Which law taxed molasses and sugar by British colonies?

What law taxed sugar in the colonies?

Sugar Act, also called Plantation Act or Revenue Act, (1764), in U.S. colonial history, British legislation aimed at ending the smuggling trade in sugar and molasses from the French and Dutch West Indies and at providing increased revenues to fund enlarged British Empire responsibilities following the French and Indian …

What caused the Sugar Act of 1764?

The Sugar Act occurred when parliament decided to make a few adjustments to the trade regulations. … The causes of the Sugar Act include the reduced tax on molasses from 6 pence to 3 pence, increased tax on imports of foreign processed sugar, and the prohibition on importing foreign rum.

What did the Sugar Act of 1764 do that escalated Colonial American anger?

Correct! What did the Sugar Act of 1764 do that escalated colonial American anger regarding an existing tax on molasses imported from the French West Indies? It strengthened courts where accused molasses smugglers could be tried without a jury.

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Why did the British pass the Molasses Act?

The Molasses Act of 1733 was enacted by the British Parliament on the 13 colonies of America with the purpose of protecting its sugar plantations in the West Indies. … Instead of fair trade, British producers wanted to protect their market and lobbied Parliament for a tax on foreign molasses.

What was taxed in the Sugar Act?

Under the Molasses Act colonial merchants had been required to pay a tax of six pence per gallon on the importation of foreign molasses. … The act also listed more foreign goods to be taxed including sugar, certain wines, coffee, pimiento, cambric and printed calico, and further, regulated the export of lumber and iron.

Why did England began to tax the colonies?

Britain also needed money to pay for its war debts. The King and Parliament believed they had the right to tax the colonies. They decided to require several kinds of taxes from the colonists to help pay for the French and Indian War. … They protested, saying that these taxes violated their rights as British citizens.

Did the Sugar Act raise taxes?

One of the first measures passed to raise revenue from the American colonies was a tax on sugar. Grenville designed the American Revenue Act of l764, commonly known as the Sugar Act, to replace the Sugar and Molasses Act of 1733 which was to expire.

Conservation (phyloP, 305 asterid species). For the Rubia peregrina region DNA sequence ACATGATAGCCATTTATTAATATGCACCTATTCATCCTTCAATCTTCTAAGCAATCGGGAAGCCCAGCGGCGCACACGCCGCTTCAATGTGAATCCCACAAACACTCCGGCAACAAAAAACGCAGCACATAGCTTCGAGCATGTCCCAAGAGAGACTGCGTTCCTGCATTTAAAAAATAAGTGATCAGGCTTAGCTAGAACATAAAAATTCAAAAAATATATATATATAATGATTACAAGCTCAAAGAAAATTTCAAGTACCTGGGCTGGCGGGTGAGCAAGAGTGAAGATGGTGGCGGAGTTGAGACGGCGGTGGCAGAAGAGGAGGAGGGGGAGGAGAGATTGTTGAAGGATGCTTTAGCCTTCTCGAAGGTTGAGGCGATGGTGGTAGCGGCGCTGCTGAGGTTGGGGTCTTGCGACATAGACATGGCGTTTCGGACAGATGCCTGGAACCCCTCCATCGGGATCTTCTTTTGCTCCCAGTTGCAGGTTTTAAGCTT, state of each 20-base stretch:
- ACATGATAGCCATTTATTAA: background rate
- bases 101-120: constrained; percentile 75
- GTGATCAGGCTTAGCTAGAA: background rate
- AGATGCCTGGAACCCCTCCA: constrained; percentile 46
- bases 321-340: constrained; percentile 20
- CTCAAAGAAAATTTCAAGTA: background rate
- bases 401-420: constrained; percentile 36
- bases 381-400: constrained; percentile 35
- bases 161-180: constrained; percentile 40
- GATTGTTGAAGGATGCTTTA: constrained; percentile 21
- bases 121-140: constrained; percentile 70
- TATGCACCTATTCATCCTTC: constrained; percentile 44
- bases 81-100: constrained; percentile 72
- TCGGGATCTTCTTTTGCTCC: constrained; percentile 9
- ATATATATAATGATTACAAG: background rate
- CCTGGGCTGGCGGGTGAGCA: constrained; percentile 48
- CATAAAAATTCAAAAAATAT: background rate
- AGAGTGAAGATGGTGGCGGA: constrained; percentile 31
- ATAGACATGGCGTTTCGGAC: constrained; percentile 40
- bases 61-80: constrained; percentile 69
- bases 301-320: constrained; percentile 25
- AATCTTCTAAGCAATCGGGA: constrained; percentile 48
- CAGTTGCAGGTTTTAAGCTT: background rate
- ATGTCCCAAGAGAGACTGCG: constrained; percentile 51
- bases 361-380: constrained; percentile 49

How did the Sugar Act affect colonists?

Strict enforcement of the Sugar Act successfully reduced smuggling, but it greatly disrupted the economy of the American colonies by increasing the cost of many imported items, and reducing exports to non-British markets.

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How did the colonies respond to the Sugar Act?

In response to the Sugar, Act colonists formed an organized boycott of luxury goods imported from Great Britain. 50 merchants from throughout the colonies agreed to boycott specific items and began a philosophy of self-sufficiency where they produce those products themselves, especially fabric-based products.

What two things did the colonists hate and feel were unfair?

They had to pay high taxes to the king. They felt that they were paying taxes to a government where they had no representation. They were also angry because the colonists were forced to let British soldiers sleep and eat in their homes.

Why were many colonists angry about the Sugar Act?

Why did the Proclamation of 1763 anger many colonists. … The colonies opposed the Sugar Act because the colonies felt that “taxation without representation” was tyranny and felt it was unfair that Britain taxed them on war exports.

What did the colonies gain?

In 1783, they were signed as final and definitive. The peace settlement acknowledged the independence, freedom, and sovereignty of the 13 states, to which it granted the much coveted territory west to the Mississippi, and set the northern boundary of the nation nearly as it runs now.